“I call… on all of the international community not to recognize a leader that has neither legitimacy nor the legal status to represent the Congolese people,” proclaimed Fayulu after the constitutional court released its finding making Félix Tshisekedi the election’s winner.  Unfortunately, the international community is caught in a tough spot given the fear of extreme violence breaking out in a country that has seen the deadliest fighting since WWII.  Many countries because of that fear have decided to recognize the constitutional court’s decision on the election results.  The United States went back on its previous challenge and recognized the court’s decision making its democracy promotion selective at best.  The U.S. is currently refusing to recognize Venezuela’s President Maduro after that country’s fraudulent elections. The AU also canceled sending its high-level delegation to the Congo to mediate the election results which is a blow to the organizations democracy promotion record that has been critical to the continent since the early 2000’s.  Thus far, at the time of this writing, major violence appears to be avoided—at least for now.  Fayulu is currently calling for “peaceful resistance.”

So who is Félix Tshisekedi?  Félix Tshisekedi is the son of the late Étienne Tshisekedi who founded Congo’s largest opposition party, the Union for Democracy and Social Progress (UDPS), in 1982.  Étienne Tshisekedi challenged Joseph Kabila in the 2011 presidential election but lost.  He disputed the results and mounted a legal challenge to no avail.  Much of Félix’s success is due to being the son of his father, but he rather not be thought of in that way.  He told Al Jazeera, “I am my father’s son, but I am also my own man.”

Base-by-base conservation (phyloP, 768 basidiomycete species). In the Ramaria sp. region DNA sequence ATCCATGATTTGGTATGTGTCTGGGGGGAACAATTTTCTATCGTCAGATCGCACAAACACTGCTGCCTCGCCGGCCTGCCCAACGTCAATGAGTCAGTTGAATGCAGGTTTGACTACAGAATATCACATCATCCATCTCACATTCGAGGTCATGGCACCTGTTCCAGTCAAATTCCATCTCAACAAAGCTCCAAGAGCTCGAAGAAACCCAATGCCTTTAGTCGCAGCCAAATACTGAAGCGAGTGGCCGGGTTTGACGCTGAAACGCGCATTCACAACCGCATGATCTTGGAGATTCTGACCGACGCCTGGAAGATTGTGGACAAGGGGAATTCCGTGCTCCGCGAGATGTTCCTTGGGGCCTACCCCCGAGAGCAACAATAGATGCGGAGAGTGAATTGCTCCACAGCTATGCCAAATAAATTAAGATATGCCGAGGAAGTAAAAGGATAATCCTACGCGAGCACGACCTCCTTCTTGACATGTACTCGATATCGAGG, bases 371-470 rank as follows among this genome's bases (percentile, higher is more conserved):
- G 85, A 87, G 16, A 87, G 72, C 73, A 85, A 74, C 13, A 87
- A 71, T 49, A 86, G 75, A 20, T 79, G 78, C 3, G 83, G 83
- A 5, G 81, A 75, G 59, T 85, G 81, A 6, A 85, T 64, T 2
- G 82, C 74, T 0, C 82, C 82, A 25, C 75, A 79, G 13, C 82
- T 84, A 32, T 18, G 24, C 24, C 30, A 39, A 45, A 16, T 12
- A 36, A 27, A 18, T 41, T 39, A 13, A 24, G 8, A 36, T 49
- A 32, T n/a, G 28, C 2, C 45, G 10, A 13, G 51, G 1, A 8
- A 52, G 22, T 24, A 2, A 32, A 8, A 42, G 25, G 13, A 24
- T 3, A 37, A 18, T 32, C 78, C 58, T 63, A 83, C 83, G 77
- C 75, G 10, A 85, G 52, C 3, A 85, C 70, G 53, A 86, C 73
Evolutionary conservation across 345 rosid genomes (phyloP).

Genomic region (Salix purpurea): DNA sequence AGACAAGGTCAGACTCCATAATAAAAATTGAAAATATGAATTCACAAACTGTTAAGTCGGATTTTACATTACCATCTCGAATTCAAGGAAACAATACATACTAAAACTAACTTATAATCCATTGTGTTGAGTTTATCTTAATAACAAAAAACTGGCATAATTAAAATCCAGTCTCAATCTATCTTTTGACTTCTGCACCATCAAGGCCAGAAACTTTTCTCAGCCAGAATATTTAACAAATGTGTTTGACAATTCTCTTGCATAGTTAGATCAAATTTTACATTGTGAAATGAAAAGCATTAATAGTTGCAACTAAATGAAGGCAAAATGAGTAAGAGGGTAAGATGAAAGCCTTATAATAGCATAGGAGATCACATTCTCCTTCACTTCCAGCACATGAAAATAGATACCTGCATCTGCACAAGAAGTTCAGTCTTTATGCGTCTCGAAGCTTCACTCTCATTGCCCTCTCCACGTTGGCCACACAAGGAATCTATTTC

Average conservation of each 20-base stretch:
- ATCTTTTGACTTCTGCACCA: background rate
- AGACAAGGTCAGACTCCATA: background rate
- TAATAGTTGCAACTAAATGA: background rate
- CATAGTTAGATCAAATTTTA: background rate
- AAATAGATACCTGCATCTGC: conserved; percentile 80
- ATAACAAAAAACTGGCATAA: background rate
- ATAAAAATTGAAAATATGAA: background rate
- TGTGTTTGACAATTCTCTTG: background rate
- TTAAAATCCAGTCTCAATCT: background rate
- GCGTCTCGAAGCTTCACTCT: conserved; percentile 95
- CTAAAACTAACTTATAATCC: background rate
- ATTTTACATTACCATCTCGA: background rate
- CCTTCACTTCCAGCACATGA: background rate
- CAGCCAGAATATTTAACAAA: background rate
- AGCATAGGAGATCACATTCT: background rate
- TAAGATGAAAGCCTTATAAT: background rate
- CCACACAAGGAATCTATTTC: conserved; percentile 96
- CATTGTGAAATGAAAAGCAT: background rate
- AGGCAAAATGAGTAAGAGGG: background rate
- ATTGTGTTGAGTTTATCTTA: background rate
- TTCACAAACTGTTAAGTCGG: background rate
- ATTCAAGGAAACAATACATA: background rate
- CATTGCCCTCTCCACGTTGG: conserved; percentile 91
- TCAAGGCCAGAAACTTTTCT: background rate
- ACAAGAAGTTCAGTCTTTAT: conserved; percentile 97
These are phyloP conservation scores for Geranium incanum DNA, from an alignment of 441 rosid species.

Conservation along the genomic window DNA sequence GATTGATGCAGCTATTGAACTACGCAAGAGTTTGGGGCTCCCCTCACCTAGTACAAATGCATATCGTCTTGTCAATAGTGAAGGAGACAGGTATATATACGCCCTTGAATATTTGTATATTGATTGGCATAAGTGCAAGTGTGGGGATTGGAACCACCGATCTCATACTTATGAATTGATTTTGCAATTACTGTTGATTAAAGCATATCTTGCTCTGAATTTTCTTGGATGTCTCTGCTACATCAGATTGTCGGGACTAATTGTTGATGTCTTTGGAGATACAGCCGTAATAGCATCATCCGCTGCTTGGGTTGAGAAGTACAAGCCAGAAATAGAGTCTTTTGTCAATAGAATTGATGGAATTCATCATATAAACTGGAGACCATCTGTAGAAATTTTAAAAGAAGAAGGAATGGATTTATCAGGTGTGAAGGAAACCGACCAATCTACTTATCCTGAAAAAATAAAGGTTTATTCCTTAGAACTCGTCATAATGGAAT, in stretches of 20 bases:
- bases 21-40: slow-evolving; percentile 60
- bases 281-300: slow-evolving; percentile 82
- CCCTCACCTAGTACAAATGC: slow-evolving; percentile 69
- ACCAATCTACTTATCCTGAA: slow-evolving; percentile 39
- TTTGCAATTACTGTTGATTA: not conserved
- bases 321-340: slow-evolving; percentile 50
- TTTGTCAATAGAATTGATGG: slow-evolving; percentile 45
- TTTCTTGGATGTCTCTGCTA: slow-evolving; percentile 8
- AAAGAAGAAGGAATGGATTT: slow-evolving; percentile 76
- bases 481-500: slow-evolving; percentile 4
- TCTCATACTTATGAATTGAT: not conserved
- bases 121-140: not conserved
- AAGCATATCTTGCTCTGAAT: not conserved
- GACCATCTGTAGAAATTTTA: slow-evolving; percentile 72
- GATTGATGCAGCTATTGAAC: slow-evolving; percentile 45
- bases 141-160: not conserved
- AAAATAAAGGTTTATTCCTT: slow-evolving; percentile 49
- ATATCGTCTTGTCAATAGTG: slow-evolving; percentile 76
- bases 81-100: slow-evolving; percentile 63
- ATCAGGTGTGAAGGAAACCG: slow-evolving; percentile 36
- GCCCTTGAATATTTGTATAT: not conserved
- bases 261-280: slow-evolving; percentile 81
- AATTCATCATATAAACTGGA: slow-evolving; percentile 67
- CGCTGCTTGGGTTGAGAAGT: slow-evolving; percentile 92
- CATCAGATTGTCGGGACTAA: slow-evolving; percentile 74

As his father ran for the presidency against Kabila in 2011, Félix Tshisekedi ran for parliament as a representative of the country’s third-largest city, Mbuji-Mayi.  He won that election, but in protest to what he felt was Kabila’s stolen election from his father, he refused to take the seat.  From there Tshisekedi worked his way through the ranks to become head of UDPS which made him a defacto candidate for president for the election.  Many have accused him of being inexperienced.  “I have more political experience than some of my opponents. I joined politics 25 years ago and started from the bottom,” he said in the same Al Jazeera interview. 

On the campaign trail Tshisekedi promised to make poverty a “great national cause” and wants to increase the average Congolese income from the $1.25 per day it is today to $11.75 per day.  He says that goal can be accomplished over a ten-year period at a cost of $86 billion. 

Given how illegitimate the election was carried out, it remains to be seen how Tshisekedi will rule.  Kabila’s party still controls parliament, and it is being reported Kabila himself will still exercise control of key ministries and security forces.  At his presidential swearing in ceremony, the 55-year old father of five, proclaimed in front of a crowd of thousands he wanted “to build a strong Congo, turned toward its development in peace and security.”  At one point the ceremony was interrupted when Tshisekedi felt unwell and had to take to sitting down for a few moments.  His spokesman later said that the incident was caused by his bulletproof vest being too tight.  Violence is not far from anyone’s thoughts. 

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About Brian F. Bridgeforth 95 Articles
Brian F. Bridgeforth is a social media political commentator with a background that includes advising and managing political campaigns at local, state, and federal levels. His social media activities have caught the attention of CNN and the Wall Street Journal along with many politically oriented blogs. Brian has been writing about foreign affairs and international relations since 2016.